Admittedly both .270/.25-06 are tamed by use of a good moderator, but this makes an already long rifle (i.e. one with a barel suitable for such a calibre) into an unweildy beast. A highland keeper and rile club pal of mine has recently been issued with a lightweight .25-06 which isn't screw-cut - as you can imagine it's a pig to shoot, rather him than me.

 

Short magnums have been mentioned above - I have a 24" Tikka T3 Super Varmint in .300 WSM which in its original Tupperware® outfit is a bit of a horror on the shoulder/ears, but now that it's in an MDT Tac21 aluminium chassis/stock, it's a pussycat to shoot, no more recoil than my 20" .308 T3 in KRG X-Ray chassis/stock, and both can be tamed even further with a TET Spartan III moderator ... ... ... yes TattooedGun, used WITH bullets and very effective.

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Matt,agreed -subjectively the offspring 270 and 25-06 are 'kickier' than the parent-which is no pussycat,but less unleasant.But in heavier target/f class rifles the differences are ....err subdued,for all these cartridges- to manageable levels-but not 'low levels' like the gentle nudge from a Dasher.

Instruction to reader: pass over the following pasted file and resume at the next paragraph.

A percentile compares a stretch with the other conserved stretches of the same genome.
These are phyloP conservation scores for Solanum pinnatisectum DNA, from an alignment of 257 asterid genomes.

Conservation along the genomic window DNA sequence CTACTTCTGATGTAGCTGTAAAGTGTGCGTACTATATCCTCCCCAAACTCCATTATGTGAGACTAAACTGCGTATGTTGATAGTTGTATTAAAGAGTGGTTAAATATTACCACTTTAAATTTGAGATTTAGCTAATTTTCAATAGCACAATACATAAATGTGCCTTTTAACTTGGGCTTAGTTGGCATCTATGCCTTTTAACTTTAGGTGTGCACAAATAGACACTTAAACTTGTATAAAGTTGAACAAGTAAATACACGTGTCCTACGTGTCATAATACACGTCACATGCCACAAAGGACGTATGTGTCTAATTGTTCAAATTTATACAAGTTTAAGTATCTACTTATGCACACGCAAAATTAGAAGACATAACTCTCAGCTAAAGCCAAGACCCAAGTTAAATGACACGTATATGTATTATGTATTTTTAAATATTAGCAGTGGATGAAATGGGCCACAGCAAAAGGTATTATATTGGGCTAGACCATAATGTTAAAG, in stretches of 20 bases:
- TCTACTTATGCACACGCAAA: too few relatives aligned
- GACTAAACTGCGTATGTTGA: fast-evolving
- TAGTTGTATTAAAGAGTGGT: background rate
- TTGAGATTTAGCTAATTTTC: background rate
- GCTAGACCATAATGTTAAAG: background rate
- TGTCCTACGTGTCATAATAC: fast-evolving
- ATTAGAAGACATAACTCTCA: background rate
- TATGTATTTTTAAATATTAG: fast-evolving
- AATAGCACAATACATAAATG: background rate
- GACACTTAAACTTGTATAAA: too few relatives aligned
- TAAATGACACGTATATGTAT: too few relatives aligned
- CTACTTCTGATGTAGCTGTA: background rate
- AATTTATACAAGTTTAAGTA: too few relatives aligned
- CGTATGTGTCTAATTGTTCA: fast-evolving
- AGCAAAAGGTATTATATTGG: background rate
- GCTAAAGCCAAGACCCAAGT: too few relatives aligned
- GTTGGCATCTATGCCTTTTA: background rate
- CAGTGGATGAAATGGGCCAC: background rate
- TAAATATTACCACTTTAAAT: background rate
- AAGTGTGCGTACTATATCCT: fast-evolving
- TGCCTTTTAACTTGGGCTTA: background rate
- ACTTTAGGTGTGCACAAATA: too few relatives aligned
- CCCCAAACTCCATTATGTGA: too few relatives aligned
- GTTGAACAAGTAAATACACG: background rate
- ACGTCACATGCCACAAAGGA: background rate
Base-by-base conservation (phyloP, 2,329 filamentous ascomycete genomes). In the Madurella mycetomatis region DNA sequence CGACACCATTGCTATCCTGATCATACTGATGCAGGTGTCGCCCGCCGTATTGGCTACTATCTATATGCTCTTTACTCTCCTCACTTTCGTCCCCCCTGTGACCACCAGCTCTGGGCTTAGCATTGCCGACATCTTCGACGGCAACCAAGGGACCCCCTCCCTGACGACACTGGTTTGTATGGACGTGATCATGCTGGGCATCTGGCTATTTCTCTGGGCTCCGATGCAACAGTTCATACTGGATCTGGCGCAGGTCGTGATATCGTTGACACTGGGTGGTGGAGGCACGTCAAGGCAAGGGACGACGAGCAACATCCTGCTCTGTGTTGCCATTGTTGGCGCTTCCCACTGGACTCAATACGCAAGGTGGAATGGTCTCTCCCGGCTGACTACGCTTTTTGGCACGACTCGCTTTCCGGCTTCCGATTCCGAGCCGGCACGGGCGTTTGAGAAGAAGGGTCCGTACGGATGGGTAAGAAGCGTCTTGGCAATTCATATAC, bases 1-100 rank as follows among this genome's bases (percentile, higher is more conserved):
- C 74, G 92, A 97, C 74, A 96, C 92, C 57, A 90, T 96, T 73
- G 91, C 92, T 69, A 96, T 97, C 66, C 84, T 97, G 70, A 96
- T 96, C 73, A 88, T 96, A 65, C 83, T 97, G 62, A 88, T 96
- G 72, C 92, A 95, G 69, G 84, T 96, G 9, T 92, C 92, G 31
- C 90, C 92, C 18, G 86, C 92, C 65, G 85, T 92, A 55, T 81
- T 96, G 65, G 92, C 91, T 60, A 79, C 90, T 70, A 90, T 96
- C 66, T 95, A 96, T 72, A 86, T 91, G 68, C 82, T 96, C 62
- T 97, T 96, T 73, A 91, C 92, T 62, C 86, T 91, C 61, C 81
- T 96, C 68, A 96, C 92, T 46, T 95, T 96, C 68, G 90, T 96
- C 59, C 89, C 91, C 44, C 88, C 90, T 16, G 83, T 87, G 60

The "Relative Recoil Factpr ' figures are based on the muzzle momentum of the bullet and expelled powder gas for a typical (SAAMI) loading. The 25-06 comes in at in at 1.57-which 'feels' too low-no one measure can capture something that is also mitigated by rifle weight,stock design,and I suspect 'mental factors' -GI Joe shot the (heavy) Garrand ,so can I). But I would not own the other two-because there are 'milder' options that do just as well. And if the performance of somewhat heavier recoilers is needed,so be it-there are better choices too,30-06 is an easy starter.